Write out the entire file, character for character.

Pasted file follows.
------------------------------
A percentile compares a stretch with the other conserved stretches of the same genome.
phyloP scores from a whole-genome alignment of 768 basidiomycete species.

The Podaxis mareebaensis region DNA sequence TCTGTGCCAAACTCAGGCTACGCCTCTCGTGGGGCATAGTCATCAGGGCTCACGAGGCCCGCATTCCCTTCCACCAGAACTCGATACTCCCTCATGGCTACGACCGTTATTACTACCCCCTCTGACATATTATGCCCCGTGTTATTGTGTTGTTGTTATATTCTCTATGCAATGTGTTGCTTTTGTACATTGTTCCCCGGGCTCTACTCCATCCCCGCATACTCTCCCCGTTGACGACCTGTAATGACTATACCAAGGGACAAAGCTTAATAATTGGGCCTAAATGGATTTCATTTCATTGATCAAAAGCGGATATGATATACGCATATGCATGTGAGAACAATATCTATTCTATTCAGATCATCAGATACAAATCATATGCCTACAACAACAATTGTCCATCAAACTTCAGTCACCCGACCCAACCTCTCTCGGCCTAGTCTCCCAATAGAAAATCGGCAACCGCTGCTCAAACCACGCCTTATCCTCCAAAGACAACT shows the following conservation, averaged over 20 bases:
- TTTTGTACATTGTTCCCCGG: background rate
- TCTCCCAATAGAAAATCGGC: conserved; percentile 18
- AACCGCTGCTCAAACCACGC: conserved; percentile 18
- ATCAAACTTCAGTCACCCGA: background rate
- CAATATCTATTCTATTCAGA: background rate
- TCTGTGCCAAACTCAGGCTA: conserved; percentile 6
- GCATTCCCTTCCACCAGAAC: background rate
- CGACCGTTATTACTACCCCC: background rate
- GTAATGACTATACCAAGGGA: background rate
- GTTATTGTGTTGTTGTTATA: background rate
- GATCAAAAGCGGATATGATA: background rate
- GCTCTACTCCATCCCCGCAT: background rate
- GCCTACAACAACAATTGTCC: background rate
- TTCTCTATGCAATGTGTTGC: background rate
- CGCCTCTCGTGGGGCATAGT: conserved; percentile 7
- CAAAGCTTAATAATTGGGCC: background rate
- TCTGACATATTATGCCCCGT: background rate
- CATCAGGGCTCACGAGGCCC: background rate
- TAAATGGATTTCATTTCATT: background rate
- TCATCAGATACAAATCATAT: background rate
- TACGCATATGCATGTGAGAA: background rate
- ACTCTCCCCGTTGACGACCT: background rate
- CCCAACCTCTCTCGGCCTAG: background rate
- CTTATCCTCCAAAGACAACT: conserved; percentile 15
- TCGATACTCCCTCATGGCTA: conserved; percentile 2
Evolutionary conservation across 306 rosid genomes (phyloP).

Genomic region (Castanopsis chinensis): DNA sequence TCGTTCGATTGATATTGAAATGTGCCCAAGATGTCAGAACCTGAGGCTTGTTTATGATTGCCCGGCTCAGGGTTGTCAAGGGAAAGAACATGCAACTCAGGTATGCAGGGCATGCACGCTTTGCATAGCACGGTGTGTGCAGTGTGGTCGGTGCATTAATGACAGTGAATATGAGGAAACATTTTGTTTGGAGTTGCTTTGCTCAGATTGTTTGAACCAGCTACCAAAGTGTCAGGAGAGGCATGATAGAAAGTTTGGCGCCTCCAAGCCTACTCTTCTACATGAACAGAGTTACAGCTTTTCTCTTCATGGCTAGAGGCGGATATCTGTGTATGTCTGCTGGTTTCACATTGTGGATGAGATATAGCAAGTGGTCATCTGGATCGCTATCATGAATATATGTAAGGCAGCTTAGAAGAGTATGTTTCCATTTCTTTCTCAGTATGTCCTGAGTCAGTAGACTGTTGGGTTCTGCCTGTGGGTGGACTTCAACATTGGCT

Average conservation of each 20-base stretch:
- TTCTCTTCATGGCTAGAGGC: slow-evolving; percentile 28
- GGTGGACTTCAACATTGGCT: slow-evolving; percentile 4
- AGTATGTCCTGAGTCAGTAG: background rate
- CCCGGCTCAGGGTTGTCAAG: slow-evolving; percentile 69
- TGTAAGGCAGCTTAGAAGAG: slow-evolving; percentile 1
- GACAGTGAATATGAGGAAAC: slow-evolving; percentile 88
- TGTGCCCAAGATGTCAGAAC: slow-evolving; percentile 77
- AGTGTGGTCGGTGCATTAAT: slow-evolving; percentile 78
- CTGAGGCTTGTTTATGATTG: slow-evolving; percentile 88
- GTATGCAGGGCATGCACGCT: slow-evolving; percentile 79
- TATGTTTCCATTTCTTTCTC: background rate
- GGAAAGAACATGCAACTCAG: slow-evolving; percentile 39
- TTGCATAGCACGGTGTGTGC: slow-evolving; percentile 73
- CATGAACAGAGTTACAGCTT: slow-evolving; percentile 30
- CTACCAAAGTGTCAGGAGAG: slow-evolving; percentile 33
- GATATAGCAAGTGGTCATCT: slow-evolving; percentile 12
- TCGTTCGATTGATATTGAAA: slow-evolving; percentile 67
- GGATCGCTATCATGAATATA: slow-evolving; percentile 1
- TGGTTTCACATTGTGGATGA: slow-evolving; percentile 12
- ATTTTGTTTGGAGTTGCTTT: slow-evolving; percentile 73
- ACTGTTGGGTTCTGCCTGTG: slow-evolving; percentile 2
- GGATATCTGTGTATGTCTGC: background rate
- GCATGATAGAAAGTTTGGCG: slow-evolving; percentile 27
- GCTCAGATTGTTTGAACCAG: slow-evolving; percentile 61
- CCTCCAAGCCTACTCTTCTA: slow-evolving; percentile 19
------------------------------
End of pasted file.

A percentile compares a stretch with the other conserved stretches of the same genome.
phyloP scores from a whole-genome alignment of 768 basidiomycete species.

The Podaxis mareebaensis region DNA sequence TCTGTGCCAAACTCAGGCTACGCCTCTCGTGGGGCATAGTCATCAGGGCTCACGAGGCCCGCATTCCCTTCCACCAGAACTCGATACTCCCTCATGGCTACGACCGTTATTACTACCCCCTCTGACATATTATGCCCCGTGTTATTGTGTTGTTGTTATATTCTCTATGCAATGTGTTGCTTTTGTACATTGTTCCCCGGGCTCTACTCCATCCCCGCATACTCTCCCCGTTGACGACCTGTAATGACTATACCAAGGGACAAAGCTTAATAATTGGGCCTAAATGGATTTCATTTCATTGATCAAAAGCGGATATGATATACGCATATGCATGTGAGAACAATATCTATTCTATTCAGATCATCAGATACAAATCATATGCCTACAACAACAATTGTCCATCAAACTTCAGTCACCCGACCCAACCTCTCTCGGCCTAGTCTCCCAATAGAAAATCGGCAACCGCTGCTCAAACCACGCCTTATCCTCCAAAGACAACT shows the following conservation, averaged over 20 bases:
- TTTTGTACATTGTTCCCCGG: background rate
- TCTCCCAATAGAAAATCGGC: conserved; percentile 18
- AACCGCTGCTCAAACCACGC: conserved; percentile 18
- ATCAAACTTCAGTCACCCGA: background rate
- CAATATCTATTCTATTCAGA: background rate
- TCTGTGCCAAACTCAGGCTA: conserved; percentile 6
- GCATTCCCTTCCACCAGAAC: background rate
- CGACCGTTATTACTACCCCC: background rate
- GTAATGACTATACCAAGGGA: background rate
- GTTATTGTGTTGTTGTTATA: background rate
- GATCAAAAGCGGATATGATA: background rate
- GCTCTACTCCATCCCCGCAT: background rate
- GCCTACAACAACAATTGTCC: background rate
- TTCTCTATGCAATGTGTTGC: background rate
- CGCCTCTCGTGGGGCATAGT: conserved; percentile 7
- CAAAGCTTAATAATTGGGCC: background rate
- TCTGACATATTATGCCCCGT: background rate
- CATCAGGGCTCACGAGGCCC: background rate
- TAAATGGATTTCATTTCATT: background rate
- TCATCAGATACAAATCATAT: background rate
- TACGCATATGCATGTGAGAA: background rate
- ACTCTCCCCGTTGACGACCT: background rate
- CCCAACCTCTCTCGGCCTAG: background rate
- CTTATCCTCCAAAGACAACT: conserved; percentile 15
- TCGATACTCCCTCATGGCTA: conserved; percentile 2
Evolutionary conservation across 306 rosid genomes (phyloP).

Genomic region (Castanopsis chinensis): DNA sequence TCGTTCGATTGATATTGAAATGTGCCCAAGATGTCAGAACCTGAGGCTTGTTTATGATTGCCCGGCTCAGGGTTGTCAAGGGAAAGAACATGCAACTCAGGTATGCAGGGCATGCACGCTTTGCATAGCACGGTGTGTGCAGTGTGGTCGGTGCATTAATGACAGTGAATATGAGGAAACATTTTGTTTGGAGTTGCTTTGCTCAGATTGTTTGAACCAGCTACCAAAGTGTCAGGAGAGGCATGATAGAAAGTTTGGCGCCTCCAAGCCTACTCTTCTACATGAACAGAGTTACAGCTTTTCTCTTCATGGCTAGAGGCGGATATCTGTGTATGTCTGCTGGTTTCACATTGTGGATGAGATATAGCAAGTGGTCATCTGGATCGCTATCATGAATATATGTAAGGCAGCTTAGAAGAGTATGTTTCCATTTCTTTCTCAGTATGTCCTGAGTCAGTAGACTGTTGGGTTCTGCCTGTGGGTGGACTTCAACATTGGCT

Average conservation of each 20-base stretch:
- TTCTCTTCATGGCTAGAGGC: slow-evolving; percentile 28
- GGTGGACTTCAACATTGGCT: slow-evolving; percentile 4
- AGTATGTCCTGAGTCAGTAG: background rate
- CCCGGCTCAGGGTTGTCAAG: slow-evolving; percentile 69
- TGTAAGGCAGCTTAGAAGAG: slow-evolving; percentile 1
- GACAGTGAATATGAGGAAAC: slow-evolving; percentile 88
- TGTGCCCAAGATGTCAGAAC: slow-evolving; percentile 77
- AGTGTGGTCGGTGCATTAAT: slow-evolving; percentile 78
- CTGAGGCTTGTTTATGATTG: slow-evolving; percentile 88
- GTATGCAGGGCATGCACGCT: slow-evolving; percentile 79
- TATGTTTCCATTTCTTTCTC: background rate
- GGAAAGAACATGCAACTCAG: slow-evolving; percentile 39
- TTGCATAGCACGGTGTGTGC: slow-evolving; percentile 73
- CATGAACAGAGTTACAGCTT: slow-evolving; percentile 30
- CTACCAAAGTGTCAGGAGAG: slow-evolving; percentile 33
- GATATAGCAAGTGGTCATCT: slow-evolving; percentile 12
- TCGTTCGATTGATATTGAAA: slow-evolving; percentile 67
- GGATCGCTATCATGAATATA: slow-evolving; percentile 1
- TGGTTTCACATTGTGGATGA: slow-evolving; percentile 12
- ATTTTGTTTGGAGTTGCTTT: slow-evolving; percentile 73
- ACTGTTGGGTTCTGCCTGTG: slow-evolving; percentile 2
- GGATATCTGTGTATGTCTGC: background rate
- GCATGATAGAAAGTTTGGCG: slow-evolving; percentile 27
- GCTCAGATTGTTTGAACCAG: slow-evolving; percentile 61
- CCTCCAAGCCTACTCTTCTA: slow-evolving; percentile 19